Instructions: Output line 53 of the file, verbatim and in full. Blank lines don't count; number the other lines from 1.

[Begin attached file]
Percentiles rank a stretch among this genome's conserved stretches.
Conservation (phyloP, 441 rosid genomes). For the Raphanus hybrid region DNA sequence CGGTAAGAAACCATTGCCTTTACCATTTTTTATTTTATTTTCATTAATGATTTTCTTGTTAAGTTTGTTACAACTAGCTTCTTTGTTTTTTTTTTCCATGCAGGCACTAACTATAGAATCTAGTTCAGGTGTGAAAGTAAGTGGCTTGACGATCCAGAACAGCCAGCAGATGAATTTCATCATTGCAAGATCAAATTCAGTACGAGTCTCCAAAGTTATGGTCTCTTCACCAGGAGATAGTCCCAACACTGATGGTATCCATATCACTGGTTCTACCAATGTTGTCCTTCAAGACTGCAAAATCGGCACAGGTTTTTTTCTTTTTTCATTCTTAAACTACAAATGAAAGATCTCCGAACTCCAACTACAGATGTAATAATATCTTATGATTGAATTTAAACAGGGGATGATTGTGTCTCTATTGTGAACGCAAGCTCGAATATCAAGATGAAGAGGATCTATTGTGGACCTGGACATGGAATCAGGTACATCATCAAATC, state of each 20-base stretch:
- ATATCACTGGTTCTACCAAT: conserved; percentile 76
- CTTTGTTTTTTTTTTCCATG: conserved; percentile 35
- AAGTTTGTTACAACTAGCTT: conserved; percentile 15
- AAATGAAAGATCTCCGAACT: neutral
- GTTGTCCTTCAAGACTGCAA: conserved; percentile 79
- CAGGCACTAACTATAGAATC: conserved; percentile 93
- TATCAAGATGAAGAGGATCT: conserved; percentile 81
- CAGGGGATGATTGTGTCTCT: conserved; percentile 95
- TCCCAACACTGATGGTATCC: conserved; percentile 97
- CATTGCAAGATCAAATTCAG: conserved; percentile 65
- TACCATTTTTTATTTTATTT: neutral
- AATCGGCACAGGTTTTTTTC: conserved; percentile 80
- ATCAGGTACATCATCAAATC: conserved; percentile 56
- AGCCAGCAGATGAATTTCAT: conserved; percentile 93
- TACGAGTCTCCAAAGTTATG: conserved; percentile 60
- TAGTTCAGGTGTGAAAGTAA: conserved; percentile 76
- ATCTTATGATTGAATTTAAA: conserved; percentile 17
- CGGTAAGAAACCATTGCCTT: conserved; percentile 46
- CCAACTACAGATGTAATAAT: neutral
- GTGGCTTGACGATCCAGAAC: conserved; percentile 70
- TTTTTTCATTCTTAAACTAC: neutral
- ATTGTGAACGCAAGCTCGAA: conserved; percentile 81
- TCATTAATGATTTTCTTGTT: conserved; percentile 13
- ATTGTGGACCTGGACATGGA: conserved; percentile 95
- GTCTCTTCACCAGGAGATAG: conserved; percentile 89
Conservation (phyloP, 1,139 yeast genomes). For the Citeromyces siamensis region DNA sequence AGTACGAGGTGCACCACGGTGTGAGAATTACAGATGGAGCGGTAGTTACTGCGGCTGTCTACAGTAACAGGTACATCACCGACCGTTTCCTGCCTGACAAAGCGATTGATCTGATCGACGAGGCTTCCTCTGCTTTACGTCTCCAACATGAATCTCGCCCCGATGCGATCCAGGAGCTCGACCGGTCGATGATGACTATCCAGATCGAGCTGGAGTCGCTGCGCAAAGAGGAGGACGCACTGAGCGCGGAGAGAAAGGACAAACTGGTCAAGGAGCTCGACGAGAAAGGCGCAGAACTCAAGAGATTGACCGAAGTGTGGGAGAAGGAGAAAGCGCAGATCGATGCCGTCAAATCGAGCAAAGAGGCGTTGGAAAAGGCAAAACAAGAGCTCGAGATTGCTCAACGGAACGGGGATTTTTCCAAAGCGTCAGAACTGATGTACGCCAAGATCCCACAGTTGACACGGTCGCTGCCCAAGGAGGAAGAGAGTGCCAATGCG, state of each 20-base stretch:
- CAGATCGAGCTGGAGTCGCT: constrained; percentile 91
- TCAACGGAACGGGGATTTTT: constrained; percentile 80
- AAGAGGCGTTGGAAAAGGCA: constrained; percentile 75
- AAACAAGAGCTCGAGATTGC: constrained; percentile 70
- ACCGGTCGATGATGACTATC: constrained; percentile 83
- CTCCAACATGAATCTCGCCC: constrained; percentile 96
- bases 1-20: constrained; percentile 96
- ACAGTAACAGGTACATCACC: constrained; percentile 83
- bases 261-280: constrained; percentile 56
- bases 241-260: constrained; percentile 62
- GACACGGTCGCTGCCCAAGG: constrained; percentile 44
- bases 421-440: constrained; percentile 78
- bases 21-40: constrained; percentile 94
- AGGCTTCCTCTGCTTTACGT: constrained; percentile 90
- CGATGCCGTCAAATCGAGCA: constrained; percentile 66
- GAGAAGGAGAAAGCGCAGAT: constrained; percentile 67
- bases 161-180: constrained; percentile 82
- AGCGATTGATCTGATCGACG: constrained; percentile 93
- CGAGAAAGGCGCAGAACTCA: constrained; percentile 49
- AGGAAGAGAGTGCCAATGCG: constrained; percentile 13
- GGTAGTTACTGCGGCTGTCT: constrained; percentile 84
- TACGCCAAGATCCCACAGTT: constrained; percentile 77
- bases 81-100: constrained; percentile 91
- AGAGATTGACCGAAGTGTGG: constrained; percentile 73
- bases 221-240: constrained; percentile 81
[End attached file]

- bases 221-240: constrained; percentile 81